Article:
Environment
8:19 am
Tue June 12, 2012

Farmers & Environmentalists Dispute Missouri River Plan

The Army Corps of Engineers wants to build a new chute at Jameson Island designed to protect the pallid sturgeon and other native fish species.

Building the new chute would involve dredging along the Missouri River.  The Corps of Engineers wants to dump the sediment back into the river, a move strongly opposed by farm interests. 

Dale Ludwig with the Missouri Soybean Association says up to a million cubic yards of sediment could be dumped into the Missouri River, increasing phosphorus levels”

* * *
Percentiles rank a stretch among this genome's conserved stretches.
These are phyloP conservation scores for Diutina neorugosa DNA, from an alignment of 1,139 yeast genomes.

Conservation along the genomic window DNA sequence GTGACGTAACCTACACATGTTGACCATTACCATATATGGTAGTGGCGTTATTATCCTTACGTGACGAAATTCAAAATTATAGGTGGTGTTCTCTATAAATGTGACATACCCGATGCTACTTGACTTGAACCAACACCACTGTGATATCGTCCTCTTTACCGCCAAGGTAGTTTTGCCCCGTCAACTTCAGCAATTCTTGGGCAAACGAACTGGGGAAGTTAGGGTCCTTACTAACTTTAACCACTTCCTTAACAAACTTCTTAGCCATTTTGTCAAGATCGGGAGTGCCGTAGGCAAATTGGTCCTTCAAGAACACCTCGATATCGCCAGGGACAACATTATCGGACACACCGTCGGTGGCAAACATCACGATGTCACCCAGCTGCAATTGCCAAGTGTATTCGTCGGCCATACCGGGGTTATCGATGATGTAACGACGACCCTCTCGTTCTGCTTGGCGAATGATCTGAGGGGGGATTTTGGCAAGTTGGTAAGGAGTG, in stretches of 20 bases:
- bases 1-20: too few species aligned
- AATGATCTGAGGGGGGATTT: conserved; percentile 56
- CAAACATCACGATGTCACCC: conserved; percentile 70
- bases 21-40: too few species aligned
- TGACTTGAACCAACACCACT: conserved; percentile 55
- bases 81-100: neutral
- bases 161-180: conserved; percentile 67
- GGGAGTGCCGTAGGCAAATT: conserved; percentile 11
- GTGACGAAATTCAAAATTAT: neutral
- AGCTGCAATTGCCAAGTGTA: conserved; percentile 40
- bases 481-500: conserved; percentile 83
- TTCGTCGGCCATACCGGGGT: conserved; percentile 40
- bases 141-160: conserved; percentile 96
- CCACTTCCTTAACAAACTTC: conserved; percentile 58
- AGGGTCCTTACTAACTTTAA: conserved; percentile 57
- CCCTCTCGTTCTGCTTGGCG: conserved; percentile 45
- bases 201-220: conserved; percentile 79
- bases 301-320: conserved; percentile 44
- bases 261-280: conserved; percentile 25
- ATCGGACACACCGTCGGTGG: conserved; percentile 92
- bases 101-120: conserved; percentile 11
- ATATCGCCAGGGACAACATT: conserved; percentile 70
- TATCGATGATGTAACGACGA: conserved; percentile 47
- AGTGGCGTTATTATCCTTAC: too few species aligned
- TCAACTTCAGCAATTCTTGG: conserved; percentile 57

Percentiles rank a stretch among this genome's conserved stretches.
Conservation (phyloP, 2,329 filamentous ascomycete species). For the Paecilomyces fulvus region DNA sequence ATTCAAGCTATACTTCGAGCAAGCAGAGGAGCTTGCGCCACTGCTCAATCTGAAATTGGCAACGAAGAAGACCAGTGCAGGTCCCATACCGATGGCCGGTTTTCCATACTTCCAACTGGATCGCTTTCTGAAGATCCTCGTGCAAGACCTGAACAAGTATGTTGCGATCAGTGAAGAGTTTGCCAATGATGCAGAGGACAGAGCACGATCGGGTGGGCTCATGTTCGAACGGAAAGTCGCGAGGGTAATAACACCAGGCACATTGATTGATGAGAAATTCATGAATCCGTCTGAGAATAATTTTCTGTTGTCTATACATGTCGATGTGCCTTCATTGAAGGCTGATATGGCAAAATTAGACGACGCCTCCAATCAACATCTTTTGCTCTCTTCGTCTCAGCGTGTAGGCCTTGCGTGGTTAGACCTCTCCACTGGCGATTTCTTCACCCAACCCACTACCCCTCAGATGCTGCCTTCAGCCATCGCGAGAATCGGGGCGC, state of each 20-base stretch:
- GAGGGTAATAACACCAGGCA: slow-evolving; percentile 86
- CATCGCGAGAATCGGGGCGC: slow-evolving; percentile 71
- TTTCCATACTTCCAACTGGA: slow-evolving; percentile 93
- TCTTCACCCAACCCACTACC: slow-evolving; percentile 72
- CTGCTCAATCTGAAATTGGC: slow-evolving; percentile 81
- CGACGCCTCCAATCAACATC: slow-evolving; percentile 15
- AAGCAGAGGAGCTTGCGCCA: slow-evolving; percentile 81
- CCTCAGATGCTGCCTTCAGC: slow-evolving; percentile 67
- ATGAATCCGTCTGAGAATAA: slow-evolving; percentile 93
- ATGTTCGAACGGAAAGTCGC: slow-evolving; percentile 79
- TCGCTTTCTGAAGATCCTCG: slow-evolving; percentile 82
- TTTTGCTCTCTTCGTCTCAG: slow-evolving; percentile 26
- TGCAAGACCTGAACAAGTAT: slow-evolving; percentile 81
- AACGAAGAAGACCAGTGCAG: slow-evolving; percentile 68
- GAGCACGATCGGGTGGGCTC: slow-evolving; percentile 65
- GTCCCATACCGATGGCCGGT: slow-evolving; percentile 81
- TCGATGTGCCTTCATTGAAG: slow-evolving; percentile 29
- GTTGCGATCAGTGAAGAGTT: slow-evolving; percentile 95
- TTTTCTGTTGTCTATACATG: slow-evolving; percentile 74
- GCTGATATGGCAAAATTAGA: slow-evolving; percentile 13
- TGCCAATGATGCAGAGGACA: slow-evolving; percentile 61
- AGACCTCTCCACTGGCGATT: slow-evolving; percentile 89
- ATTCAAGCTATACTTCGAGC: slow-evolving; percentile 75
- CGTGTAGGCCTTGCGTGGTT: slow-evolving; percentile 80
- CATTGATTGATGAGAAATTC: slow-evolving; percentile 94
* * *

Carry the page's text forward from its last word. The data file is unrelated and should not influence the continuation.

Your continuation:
“If we let common sense be our guide, dumping this amount of soil in a river will have an effect on water quality,” says Ludwing.

Supporters say the process is not only safe, but it would benefit native fish, including the endangered pallid sturgeon. 

Susan Flader of the Missouri Parks Association says the soil in question is sediment that’s natural to river bottoms.

“We’re talking about materials that have been deposited, eroded, re-deposited in a natural, dynamic process by the shifting channels of the Missouri River over time,” says Flader.

The project has been on hold for five years because of concerns over sediment dumping.  The Missouri Clean Water Commission is scheduled to vote on the issue next month.